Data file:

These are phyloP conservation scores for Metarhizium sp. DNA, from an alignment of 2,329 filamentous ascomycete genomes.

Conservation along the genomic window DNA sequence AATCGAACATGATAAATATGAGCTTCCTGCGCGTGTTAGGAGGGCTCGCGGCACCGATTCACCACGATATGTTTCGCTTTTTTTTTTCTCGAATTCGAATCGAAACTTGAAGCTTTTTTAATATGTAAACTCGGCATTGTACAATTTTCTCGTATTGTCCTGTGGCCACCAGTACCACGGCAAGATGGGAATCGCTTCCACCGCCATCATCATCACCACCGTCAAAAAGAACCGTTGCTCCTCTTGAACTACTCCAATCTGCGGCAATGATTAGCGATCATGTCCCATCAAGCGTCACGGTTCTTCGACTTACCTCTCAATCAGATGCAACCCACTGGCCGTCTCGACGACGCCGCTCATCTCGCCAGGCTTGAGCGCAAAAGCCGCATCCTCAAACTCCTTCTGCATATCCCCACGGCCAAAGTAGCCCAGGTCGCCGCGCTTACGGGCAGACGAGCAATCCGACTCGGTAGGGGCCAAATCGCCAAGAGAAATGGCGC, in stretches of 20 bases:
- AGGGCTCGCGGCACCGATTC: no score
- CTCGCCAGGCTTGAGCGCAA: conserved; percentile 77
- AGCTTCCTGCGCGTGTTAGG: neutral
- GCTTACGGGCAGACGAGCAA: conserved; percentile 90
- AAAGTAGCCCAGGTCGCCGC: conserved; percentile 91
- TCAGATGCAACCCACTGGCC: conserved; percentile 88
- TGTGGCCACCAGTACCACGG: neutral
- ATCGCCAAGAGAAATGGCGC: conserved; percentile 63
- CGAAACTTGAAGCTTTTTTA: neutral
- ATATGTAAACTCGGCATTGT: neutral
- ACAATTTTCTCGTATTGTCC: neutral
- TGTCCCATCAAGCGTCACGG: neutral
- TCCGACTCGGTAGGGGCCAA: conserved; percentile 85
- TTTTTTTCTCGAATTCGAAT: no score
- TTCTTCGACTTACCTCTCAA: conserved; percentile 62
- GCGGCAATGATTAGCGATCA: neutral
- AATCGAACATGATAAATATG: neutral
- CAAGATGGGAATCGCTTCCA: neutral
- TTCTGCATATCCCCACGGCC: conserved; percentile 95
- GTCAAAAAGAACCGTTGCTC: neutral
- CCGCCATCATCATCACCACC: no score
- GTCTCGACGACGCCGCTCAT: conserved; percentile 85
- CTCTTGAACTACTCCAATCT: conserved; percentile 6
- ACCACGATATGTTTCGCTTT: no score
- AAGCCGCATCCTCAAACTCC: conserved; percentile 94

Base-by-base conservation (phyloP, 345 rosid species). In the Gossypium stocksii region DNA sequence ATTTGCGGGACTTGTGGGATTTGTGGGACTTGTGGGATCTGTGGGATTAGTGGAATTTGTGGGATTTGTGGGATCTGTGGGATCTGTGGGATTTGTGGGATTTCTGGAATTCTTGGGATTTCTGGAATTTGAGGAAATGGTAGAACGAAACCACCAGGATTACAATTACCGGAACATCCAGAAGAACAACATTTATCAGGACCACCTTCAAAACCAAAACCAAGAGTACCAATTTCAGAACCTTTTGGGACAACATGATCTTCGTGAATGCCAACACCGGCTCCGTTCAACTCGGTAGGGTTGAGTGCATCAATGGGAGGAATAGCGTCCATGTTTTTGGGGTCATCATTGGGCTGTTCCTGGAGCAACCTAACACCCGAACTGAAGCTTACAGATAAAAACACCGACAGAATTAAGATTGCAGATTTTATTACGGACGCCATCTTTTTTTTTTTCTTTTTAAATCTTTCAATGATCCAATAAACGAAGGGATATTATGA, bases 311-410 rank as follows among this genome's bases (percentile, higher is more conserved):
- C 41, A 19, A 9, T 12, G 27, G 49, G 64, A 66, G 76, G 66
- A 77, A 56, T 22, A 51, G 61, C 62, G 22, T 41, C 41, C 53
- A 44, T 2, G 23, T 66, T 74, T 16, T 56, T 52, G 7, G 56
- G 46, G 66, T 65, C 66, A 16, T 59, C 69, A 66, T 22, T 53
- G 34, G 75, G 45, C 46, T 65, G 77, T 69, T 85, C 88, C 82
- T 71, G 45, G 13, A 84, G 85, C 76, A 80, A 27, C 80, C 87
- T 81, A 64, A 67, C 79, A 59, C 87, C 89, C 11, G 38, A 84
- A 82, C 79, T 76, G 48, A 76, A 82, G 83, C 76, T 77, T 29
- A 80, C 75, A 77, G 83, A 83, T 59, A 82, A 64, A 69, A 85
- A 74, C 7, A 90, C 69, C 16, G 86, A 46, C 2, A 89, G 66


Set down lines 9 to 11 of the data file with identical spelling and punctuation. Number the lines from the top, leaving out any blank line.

- TGTGGCCACCAGTACCACGG: neutral
- ATCGCCAAGAGAAATGGCGC: conserved; percentile 63
- CGAAACTTGAAGCTTTTTTA: neutral